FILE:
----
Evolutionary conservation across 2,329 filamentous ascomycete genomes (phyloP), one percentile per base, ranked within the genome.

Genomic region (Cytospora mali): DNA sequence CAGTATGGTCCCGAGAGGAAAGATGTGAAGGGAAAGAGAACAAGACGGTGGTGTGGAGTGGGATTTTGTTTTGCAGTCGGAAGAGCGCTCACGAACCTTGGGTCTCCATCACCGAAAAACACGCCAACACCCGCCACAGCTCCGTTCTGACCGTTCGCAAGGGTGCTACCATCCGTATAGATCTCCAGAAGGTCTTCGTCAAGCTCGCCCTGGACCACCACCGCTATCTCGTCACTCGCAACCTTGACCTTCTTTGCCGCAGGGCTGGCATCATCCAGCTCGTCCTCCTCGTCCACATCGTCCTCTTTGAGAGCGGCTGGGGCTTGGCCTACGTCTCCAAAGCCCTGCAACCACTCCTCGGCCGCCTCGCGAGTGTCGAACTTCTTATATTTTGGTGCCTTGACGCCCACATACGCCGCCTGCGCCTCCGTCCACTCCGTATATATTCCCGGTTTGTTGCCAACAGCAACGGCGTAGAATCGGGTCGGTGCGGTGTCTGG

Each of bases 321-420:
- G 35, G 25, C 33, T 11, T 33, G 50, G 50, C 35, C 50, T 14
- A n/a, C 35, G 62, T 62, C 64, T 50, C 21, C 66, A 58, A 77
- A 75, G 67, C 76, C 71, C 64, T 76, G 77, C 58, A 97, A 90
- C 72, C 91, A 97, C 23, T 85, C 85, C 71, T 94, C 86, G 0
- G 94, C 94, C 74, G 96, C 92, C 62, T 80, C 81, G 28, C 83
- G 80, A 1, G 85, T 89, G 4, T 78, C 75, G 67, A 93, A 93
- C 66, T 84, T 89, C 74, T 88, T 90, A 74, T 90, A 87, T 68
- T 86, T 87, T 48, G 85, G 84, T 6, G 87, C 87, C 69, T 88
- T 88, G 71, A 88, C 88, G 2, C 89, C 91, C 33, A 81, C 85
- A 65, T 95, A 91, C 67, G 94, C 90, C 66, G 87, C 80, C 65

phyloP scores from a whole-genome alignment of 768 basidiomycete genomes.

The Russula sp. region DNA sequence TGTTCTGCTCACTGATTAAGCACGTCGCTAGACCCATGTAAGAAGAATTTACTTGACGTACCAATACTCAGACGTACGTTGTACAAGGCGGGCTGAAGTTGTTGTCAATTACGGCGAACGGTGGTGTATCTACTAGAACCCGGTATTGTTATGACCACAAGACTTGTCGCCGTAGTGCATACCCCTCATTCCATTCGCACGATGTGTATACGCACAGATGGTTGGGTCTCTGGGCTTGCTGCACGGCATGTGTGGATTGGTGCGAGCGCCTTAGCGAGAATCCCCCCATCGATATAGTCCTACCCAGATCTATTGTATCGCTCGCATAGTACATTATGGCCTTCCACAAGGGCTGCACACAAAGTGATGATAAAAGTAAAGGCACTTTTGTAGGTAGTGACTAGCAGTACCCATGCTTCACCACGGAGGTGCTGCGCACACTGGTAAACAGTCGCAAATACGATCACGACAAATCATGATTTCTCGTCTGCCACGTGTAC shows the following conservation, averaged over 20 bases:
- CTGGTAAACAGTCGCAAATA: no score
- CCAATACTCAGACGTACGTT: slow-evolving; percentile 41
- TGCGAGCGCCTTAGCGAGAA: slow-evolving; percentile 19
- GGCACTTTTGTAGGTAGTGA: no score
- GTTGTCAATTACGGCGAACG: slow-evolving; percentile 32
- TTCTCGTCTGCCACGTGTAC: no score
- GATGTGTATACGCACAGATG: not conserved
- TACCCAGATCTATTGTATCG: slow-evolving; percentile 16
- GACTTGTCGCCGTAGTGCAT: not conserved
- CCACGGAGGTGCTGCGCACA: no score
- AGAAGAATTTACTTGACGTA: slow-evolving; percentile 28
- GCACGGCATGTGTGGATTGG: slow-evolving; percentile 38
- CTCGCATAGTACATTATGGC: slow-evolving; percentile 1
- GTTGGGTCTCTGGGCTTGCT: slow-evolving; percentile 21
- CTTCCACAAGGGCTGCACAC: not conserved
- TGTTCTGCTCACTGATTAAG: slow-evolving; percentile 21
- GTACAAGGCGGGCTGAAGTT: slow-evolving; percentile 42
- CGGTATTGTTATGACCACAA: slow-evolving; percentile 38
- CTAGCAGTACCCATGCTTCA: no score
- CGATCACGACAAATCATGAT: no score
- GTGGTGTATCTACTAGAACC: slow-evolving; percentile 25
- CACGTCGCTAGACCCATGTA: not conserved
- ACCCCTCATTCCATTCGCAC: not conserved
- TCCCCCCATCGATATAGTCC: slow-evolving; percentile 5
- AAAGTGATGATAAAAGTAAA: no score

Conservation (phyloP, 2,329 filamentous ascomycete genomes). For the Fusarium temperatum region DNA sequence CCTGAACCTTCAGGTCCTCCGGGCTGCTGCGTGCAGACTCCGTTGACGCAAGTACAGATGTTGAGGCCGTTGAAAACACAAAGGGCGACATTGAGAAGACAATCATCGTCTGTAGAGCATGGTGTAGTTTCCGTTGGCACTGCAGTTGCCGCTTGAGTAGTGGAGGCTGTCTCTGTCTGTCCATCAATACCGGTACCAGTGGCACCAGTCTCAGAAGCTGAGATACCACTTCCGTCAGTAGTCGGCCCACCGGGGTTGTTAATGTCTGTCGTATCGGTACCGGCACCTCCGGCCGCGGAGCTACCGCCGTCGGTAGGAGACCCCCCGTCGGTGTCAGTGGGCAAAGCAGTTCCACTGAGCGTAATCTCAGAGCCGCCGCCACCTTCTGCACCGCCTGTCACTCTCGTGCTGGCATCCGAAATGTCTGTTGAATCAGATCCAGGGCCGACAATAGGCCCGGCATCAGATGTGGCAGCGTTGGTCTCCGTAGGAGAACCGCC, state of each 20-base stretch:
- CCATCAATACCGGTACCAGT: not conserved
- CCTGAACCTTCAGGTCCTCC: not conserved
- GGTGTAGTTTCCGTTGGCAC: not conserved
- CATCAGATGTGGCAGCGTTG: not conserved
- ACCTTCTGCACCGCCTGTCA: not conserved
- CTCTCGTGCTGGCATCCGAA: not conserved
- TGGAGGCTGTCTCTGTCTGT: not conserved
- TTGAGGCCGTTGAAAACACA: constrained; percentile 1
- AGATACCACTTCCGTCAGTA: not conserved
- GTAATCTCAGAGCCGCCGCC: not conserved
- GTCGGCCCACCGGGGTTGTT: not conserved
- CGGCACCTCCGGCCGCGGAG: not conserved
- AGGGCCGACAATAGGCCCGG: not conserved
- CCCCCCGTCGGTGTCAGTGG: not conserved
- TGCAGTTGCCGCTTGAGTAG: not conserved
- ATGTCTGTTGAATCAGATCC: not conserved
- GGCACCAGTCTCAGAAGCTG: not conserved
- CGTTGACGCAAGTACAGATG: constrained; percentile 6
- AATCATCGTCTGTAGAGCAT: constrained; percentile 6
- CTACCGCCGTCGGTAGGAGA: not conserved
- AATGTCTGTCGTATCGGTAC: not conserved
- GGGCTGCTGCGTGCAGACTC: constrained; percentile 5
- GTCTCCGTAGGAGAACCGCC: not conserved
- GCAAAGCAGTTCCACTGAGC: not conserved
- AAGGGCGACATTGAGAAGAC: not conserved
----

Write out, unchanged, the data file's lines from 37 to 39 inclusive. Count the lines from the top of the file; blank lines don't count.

- CACGTCGCTAGACCCATGTA: not conserved
- ACCCCTCATTCCATTCGCAC: not conserved
- TCCCCCCATCGATATAGTCC: slow-evolving; percentile 5